Correlates of depression among US military members infected with the human immunodeficiency virus

Robert J. Carpenter, Mark S. Riddle, Dennis A. White, Anuradha Ganesan

Research output: Contribution to journalArticlepeer-review


Objective(s): To define the incidence of mental health disorders (MHD) and risk factors associated with incident MHD in an HIV clinic setting with unrestricted access to care and limited confounding due to concomitant injection drug use (IDU). Design: Retrospective cohort study. Methods: Eligible subjects were HIV positive adults followed at a US military treatment facility during the calendar year 2005. Incidence rates are calculated per 100 person years (py). Cox proportional hazards regression were utilized to identify risk factors associated with MHD. All persons not experiencing MHD were followed until study completion in January 2008. Results: 494 subjects (51% Black, 93% male, median CD4 count 458) were followed for 5200 py. 160 subjects developed MHD for an overall incidence of 3.1/100 py of follow up. The incidence of depression and anxiety were 2.4/100 py and 0.4/100 py, respectively. Factors associated with a diagnosis of incident MHD include receipt of a protease inhibitor (PI) based regimen (HR 2.0), non-Black ethnicity, and HIV diagnosis in the post HAART era; male gender was protective. Conclusion: In a cohort with limited confounding, incident MHD was common. Unlike prior studies, nonnucleoside reverse transcriptase inhibitor (NNRTI) use and MHD association was not observed; instead PI use was associated with MHD, perhaps due to PI enhanced mitochondrial toxicity, signaling need for further research. Given the significant burden of MHD observed in this cohort, mental health screening should be considered in the management of HIV infection.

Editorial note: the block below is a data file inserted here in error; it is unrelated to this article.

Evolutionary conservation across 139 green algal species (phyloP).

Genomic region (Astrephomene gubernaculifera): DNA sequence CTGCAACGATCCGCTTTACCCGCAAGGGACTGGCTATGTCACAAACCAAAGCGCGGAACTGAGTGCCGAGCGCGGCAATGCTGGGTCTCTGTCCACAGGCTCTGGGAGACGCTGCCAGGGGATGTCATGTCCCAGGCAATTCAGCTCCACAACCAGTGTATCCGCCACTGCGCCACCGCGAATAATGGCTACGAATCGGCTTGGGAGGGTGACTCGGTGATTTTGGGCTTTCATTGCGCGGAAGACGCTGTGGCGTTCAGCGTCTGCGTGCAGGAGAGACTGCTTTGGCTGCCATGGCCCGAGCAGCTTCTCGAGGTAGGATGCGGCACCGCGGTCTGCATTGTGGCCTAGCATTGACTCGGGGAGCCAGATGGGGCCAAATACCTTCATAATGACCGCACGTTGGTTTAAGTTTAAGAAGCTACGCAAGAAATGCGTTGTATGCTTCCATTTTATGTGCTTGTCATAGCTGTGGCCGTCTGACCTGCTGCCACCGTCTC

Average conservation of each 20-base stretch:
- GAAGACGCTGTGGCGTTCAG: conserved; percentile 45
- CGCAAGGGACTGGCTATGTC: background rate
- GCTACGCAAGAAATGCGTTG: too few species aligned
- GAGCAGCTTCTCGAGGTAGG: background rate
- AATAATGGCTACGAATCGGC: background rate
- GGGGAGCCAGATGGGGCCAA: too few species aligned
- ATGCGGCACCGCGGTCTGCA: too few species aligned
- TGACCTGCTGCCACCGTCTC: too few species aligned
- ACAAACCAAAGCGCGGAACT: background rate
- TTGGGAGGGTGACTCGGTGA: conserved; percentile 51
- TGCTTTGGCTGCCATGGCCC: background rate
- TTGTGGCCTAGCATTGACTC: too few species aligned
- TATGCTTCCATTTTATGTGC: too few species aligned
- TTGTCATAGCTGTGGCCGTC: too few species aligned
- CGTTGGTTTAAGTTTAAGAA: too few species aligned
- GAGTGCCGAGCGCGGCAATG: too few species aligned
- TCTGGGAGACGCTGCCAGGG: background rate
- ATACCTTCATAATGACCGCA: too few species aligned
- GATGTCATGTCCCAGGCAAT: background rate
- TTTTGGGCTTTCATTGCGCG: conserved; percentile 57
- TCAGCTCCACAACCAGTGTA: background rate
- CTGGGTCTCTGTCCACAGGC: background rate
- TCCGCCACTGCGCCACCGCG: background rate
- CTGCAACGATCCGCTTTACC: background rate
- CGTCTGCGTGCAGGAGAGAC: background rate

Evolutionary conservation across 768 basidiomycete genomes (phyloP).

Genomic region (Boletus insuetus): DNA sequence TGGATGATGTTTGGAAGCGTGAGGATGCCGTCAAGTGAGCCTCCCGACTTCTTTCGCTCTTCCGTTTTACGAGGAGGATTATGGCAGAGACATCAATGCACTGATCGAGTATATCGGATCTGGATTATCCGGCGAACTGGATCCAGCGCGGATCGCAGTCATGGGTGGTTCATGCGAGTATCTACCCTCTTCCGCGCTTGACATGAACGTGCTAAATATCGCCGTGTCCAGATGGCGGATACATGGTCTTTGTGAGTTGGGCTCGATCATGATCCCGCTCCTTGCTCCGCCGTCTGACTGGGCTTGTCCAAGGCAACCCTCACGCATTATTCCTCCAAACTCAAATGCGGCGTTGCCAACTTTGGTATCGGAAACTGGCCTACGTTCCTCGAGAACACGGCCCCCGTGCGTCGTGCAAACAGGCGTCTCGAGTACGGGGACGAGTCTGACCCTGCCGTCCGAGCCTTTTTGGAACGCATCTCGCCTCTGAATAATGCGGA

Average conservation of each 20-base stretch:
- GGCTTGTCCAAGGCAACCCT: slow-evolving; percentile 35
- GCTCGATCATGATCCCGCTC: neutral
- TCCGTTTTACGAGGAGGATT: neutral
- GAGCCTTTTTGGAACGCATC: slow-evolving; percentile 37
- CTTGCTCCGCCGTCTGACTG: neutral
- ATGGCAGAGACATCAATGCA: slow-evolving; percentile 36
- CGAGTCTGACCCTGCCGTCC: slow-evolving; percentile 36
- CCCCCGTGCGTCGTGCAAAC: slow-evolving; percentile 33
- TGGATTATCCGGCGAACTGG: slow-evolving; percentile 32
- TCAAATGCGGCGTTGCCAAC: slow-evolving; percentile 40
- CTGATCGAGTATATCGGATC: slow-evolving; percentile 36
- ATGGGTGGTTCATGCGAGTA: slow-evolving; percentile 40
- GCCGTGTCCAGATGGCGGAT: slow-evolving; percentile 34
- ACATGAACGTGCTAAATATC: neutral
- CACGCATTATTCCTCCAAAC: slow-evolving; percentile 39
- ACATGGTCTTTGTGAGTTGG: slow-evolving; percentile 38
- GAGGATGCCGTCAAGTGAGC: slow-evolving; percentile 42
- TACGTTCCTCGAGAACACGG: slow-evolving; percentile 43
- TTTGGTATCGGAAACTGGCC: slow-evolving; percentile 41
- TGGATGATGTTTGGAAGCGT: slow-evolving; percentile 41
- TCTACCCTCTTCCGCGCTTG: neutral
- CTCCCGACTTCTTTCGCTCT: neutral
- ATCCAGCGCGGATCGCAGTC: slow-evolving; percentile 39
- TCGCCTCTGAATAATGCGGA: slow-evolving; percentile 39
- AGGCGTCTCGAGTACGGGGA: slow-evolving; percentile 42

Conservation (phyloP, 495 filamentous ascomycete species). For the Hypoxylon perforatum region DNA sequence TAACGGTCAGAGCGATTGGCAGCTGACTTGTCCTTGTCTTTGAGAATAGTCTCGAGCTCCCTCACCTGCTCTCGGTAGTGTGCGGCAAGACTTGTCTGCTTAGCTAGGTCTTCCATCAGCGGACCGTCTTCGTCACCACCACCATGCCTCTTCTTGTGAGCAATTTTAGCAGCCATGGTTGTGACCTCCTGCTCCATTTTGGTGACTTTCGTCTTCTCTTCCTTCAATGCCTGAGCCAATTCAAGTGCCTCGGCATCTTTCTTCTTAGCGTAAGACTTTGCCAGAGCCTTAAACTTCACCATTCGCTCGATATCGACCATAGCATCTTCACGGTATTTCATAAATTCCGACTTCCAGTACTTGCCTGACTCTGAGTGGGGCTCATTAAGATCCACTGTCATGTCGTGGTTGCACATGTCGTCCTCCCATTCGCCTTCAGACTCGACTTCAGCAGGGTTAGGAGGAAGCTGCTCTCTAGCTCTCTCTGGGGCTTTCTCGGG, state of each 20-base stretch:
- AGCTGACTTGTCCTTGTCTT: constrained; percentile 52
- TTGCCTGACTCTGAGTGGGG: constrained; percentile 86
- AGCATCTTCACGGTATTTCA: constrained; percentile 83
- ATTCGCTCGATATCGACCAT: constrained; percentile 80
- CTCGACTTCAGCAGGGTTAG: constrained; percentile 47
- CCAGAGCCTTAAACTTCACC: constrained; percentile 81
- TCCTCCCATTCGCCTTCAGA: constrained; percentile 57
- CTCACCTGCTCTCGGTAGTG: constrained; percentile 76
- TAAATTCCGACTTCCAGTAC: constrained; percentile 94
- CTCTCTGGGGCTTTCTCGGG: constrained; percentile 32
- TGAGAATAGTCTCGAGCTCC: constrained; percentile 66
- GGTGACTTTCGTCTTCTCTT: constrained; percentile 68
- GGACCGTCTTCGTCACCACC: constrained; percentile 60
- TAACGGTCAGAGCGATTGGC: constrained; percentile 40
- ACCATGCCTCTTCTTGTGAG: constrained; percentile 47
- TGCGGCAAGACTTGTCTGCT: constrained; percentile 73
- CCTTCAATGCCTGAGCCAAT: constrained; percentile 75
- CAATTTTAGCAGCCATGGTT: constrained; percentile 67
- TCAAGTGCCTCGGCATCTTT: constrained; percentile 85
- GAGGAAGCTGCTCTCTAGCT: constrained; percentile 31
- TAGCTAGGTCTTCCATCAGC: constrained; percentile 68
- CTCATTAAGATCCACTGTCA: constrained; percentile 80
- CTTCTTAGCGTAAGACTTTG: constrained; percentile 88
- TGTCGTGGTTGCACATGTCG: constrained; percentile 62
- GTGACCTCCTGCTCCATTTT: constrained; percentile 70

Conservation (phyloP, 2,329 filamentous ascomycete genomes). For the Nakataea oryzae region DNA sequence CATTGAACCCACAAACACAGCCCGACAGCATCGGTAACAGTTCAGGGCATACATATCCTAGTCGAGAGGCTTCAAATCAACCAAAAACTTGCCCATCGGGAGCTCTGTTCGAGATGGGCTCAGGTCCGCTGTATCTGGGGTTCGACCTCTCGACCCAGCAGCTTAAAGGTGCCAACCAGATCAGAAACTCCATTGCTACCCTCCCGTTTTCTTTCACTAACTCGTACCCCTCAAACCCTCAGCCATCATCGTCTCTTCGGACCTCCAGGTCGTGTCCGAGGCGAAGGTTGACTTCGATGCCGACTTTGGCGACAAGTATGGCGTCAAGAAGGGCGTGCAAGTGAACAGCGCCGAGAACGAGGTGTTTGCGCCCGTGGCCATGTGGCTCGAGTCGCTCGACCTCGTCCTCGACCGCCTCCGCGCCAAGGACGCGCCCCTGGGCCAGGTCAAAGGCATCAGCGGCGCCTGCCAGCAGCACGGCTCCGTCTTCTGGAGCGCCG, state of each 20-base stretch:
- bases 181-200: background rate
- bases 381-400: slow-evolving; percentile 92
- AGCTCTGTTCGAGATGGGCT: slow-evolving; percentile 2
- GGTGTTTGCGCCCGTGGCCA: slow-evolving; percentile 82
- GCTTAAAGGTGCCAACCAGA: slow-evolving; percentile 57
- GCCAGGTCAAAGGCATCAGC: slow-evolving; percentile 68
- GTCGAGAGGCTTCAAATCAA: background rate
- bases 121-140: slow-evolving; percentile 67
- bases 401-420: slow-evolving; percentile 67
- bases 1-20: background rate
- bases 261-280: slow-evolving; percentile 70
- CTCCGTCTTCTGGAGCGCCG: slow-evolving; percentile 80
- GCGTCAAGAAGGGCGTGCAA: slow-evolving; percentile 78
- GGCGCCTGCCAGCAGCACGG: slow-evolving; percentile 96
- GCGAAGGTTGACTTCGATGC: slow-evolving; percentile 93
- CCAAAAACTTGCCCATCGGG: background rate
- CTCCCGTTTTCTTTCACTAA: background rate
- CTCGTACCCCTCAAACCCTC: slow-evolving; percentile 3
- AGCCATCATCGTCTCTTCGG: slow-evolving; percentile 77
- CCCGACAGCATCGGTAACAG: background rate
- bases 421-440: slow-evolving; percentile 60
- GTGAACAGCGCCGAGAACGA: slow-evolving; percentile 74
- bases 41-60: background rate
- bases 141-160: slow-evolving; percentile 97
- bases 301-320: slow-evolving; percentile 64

Original languageEnglish
JournalJournal of AIDS and Clinical Research
Issue number4
StatePublished - 2012


  • Antiretroviral agents
  • Anxiety
  • Depression
  • HIV
  • Mental health
  • Military


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